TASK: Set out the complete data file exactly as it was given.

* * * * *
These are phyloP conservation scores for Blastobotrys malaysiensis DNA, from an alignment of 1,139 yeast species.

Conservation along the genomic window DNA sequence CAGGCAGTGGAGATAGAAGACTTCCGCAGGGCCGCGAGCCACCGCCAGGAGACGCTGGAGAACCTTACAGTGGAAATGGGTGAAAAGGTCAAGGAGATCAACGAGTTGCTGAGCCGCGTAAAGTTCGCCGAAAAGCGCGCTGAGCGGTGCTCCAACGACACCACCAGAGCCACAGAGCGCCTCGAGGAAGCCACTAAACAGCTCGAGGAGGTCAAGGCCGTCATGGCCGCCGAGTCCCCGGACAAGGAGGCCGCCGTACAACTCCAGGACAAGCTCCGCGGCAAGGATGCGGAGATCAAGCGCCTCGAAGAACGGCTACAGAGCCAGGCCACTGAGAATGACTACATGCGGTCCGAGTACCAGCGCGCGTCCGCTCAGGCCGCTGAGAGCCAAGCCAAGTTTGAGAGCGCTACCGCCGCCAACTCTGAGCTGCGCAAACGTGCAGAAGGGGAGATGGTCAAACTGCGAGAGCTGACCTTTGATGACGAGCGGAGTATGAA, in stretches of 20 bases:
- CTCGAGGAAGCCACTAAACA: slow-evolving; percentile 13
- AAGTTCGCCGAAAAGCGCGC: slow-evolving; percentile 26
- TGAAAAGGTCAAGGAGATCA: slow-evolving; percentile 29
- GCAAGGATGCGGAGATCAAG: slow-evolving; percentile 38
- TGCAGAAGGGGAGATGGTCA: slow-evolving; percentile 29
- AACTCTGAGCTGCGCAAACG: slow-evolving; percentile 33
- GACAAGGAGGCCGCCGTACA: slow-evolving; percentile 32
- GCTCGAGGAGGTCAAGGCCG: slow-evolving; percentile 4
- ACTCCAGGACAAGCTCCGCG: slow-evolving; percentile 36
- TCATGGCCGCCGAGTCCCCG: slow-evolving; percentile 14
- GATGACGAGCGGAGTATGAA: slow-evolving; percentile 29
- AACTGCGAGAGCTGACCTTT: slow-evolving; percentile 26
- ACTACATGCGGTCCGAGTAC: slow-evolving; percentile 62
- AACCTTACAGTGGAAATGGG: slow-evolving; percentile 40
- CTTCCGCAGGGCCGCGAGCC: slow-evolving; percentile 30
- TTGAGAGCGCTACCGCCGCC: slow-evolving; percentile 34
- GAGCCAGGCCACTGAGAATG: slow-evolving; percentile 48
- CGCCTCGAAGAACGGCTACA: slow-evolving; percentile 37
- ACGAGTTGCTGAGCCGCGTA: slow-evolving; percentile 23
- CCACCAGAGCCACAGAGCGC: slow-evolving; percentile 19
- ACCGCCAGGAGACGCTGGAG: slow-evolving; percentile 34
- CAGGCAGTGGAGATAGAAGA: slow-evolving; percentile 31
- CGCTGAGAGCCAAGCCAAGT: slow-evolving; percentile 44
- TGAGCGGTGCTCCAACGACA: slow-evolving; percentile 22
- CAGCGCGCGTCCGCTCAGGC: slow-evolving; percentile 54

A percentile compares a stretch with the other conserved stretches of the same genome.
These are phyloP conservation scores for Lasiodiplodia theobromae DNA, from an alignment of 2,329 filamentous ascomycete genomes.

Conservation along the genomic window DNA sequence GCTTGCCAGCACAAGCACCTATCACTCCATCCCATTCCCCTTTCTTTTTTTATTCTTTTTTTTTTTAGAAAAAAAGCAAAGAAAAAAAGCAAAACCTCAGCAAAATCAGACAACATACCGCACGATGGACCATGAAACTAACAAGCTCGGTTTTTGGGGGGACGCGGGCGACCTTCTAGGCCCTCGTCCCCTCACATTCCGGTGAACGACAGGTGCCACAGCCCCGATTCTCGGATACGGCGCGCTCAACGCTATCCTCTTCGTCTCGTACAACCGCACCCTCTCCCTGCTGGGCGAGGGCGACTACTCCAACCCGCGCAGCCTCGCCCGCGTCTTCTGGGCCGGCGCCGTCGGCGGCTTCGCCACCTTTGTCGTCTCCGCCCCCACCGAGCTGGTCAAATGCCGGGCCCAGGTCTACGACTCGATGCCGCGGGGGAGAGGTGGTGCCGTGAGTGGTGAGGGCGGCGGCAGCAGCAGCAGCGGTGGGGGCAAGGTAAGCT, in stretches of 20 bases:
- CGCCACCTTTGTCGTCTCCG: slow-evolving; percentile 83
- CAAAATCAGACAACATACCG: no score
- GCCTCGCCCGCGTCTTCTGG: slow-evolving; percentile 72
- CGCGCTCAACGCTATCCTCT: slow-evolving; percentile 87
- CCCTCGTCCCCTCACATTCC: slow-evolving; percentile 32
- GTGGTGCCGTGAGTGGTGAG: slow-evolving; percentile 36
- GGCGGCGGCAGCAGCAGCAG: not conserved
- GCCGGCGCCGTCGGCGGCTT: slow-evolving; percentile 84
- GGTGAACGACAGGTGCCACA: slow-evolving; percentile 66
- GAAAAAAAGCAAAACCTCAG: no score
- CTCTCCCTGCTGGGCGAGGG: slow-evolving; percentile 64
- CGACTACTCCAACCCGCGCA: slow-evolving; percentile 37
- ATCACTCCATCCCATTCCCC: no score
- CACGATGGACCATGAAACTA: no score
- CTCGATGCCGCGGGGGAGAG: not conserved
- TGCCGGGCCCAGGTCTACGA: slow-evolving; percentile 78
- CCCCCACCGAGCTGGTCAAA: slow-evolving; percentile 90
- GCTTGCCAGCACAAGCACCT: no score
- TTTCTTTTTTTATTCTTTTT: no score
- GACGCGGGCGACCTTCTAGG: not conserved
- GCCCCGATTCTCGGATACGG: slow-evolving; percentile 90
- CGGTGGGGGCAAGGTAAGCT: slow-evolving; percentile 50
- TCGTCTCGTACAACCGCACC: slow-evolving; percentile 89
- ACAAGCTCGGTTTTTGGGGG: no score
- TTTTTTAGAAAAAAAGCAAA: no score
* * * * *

These are phyloP conservation scores for Blastobotrys malaysiensis DNA, from an alignment of 1,139 yeast species.

Conservation along the genomic window DNA sequence CAGGCAGTGGAGATAGAAGACTTCCGCAGGGCCGCGAGCCACCGCCAGGAGACGCTGGAGAACCTTACAGTGGAAATGGGTGAAAAGGTCAAGGAGATCAACGAGTTGCTGAGCCGCGTAAAGTTCGCCGAAAAGCGCGCTGAGCGGTGCTCCAACGACACCACCAGAGCCACAGAGCGCCTCGAGGAAGCCACTAAACAGCTCGAGGAGGTCAAGGCCGTCATGGCCGCCGAGTCCCCGGACAAGGAGGCCGCCGTACAACTCCAGGACAAGCTCCGCGGCAAGGATGCGGAGATCAAGCGCCTCGAAGAACGGCTACAGAGCCAGGCCACTGAGAATGACTACATGCGGTCCGAGTACCAGCGCGCGTCCGCTCAGGCCGCTGAGAGCCAAGCCAAGTTTGAGAGCGCTACCGCCGCCAACTCTGAGCTGCGCAAACGTGCAGAAGGGGAGATGGTCAAACTGCGAGAGCTGACCTTTGATGACGAGCGGAGTATGAA, in stretches of 20 bases:
- CTCGAGGAAGCCACTAAACA: slow-evolving; percentile 13
- AAGTTCGCCGAAAAGCGCGC: slow-evolving; percentile 26
- TGAAAAGGTCAAGGAGATCA: slow-evolving; percentile 29
- GCAAGGATGCGGAGATCAAG: slow-evolving; percentile 38
- TGCAGAAGGGGAGATGGTCA: slow-evolving; percentile 29
- AACTCTGAGCTGCGCAAACG: slow-evolving; percentile 33
- GACAAGGAGGCCGCCGTACA: slow-evolving; percentile 32
- GCTCGAGGAGGTCAAGGCCG: slow-evolving; percentile 4
- ACTCCAGGACAAGCTCCGCG: slow-evolving; percentile 36
- TCATGGCCGCCGAGTCCCCG: slow-evolving; percentile 14
- GATGACGAGCGGAGTATGAA: slow-evolving; percentile 29
- AACTGCGAGAGCTGACCTTT: slow-evolving; percentile 26
- ACTACATGCGGTCCGAGTAC: slow-evolving; percentile 62
- AACCTTACAGTGGAAATGGG: slow-evolving; percentile 40
- CTTCCGCAGGGCCGCGAGCC: slow-evolving; percentile 30
- TTGAGAGCGCTACCGCCGCC: slow-evolving; percentile 34
- GAGCCAGGCCACTGAGAATG: slow-evolving; percentile 48
- CGCCTCGAAGAACGGCTACA: slow-evolving; percentile 37
- ACGAGTTGCTGAGCCGCGTA: slow-evolving; percentile 23
- CCACCAGAGCCACAGAGCGC: slow-evolving; percentile 19
- ACCGCCAGGAGACGCTGGAG: slow-evolving; percentile 34
- CAGGCAGTGGAGATAGAAGA: slow-evolving; percentile 31
- CGCTGAGAGCCAAGCCAAGT: slow-evolving; percentile 44
- TGAGCGGTGCTCCAACGACA: slow-evolving; percentile 22
- CAGCGCGCGTCCGCTCAGGC: slow-evolving; percentile 54

A percentile compares a stretch with the other conserved stretches of the same genome.
These are phyloP conservation scores for Lasiodiplodia theobromae DNA, from an alignment of 2,329 filamentous ascomycete genomes.

Conservation along the genomic window DNA sequence GCTTGCCAGCACAAGCACCTATCACTCCATCCCATTCCCCTTTCTTTTTTTATTCTTTTTTTTTTTAGAAAAAAAGCAAAGAAAAAAAGCAAAACCTCAGCAAAATCAGACAACATACCGCACGATGGACCATGAAACTAACAAGCTCGGTTTTTGGGGGGACGCGGGCGACCTTCTAGGCCCTCGTCCCCTCACATTCCGGTGAACGACAGGTGCCACAGCCCCGATTCTCGGATACGGCGCGCTCAACGCTATCCTCTTCGTCTCGTACAACCGCACCCTCTCCCTGCTGGGCGAGGGCGACTACTCCAACCCGCGCAGCCTCGCCCGCGTCTTCTGGGCCGGCGCCGTCGGCGGCTTCGCCACCTTTGTCGTCTCCGCCCCCACCGAGCTGGTCAAATGCCGGGCCCAGGTCTACGACTCGATGCCGCGGGGGAGAGGTGGTGCCGTGAGTGGTGAGGGCGGCGGCAGCAGCAGCAGCGGTGGGGGCAAGGTAAGCT, in stretches of 20 bases:
- CGCCACCTTTGTCGTCTCCG: slow-evolving; percentile 83
- CAAAATCAGACAACATACCG: no score
- GCCTCGCCCGCGTCTTCTGG: slow-evolving; percentile 72
- CGCGCTCAACGCTATCCTCT: slow-evolving; percentile 87
- CCCTCGTCCCCTCACATTCC: slow-evolving; percentile 32
- GTGGTGCCGTGAGTGGTGAG: slow-evolving; percentile 36
- GGCGGCGGCAGCAGCAGCAG: not conserved
- GCCGGCGCCGTCGGCGGCTT: slow-evolving; percentile 84
- GGTGAACGACAGGTGCCACA: slow-evolving; percentile 66
- GAAAAAAAGCAAAACCTCAG: no score
- CTCTCCCTGCTGGGCGAGGG: slow-evolving; percentile 64
- CGACTACTCCAACCCGCGCA: slow-evolving; percentile 37
- ATCACTCCATCCCATTCCCC: no score
- CACGATGGACCATGAAACTA: no score
- CTCGATGCCGCGGGGGAGAG: not conserved
- TGCCGGGCCCAGGTCTACGA: slow-evolving; percentile 78
- CCCCCACCGAGCTGGTCAAA: slow-evolving; percentile 90
- GCTTGCCAGCACAAGCACCT: no score
- TTTCTTTTTTTATTCTTTTT: no score
- GACGCGGGCGACCTTCTAGG: not conserved
- GCCCCGATTCTCGGATACGG: slow-evolving; percentile 90
- CGGTGGGGGCAAGGTAAGCT: slow-evolving; percentile 50
- TCGTCTCGTACAACCGCACC: slow-evolving; percentile 89
- ACAAGCTCGGTTTTTGGGGG: no score
- TTTTTTAGAAAAAAAGCAAA: no score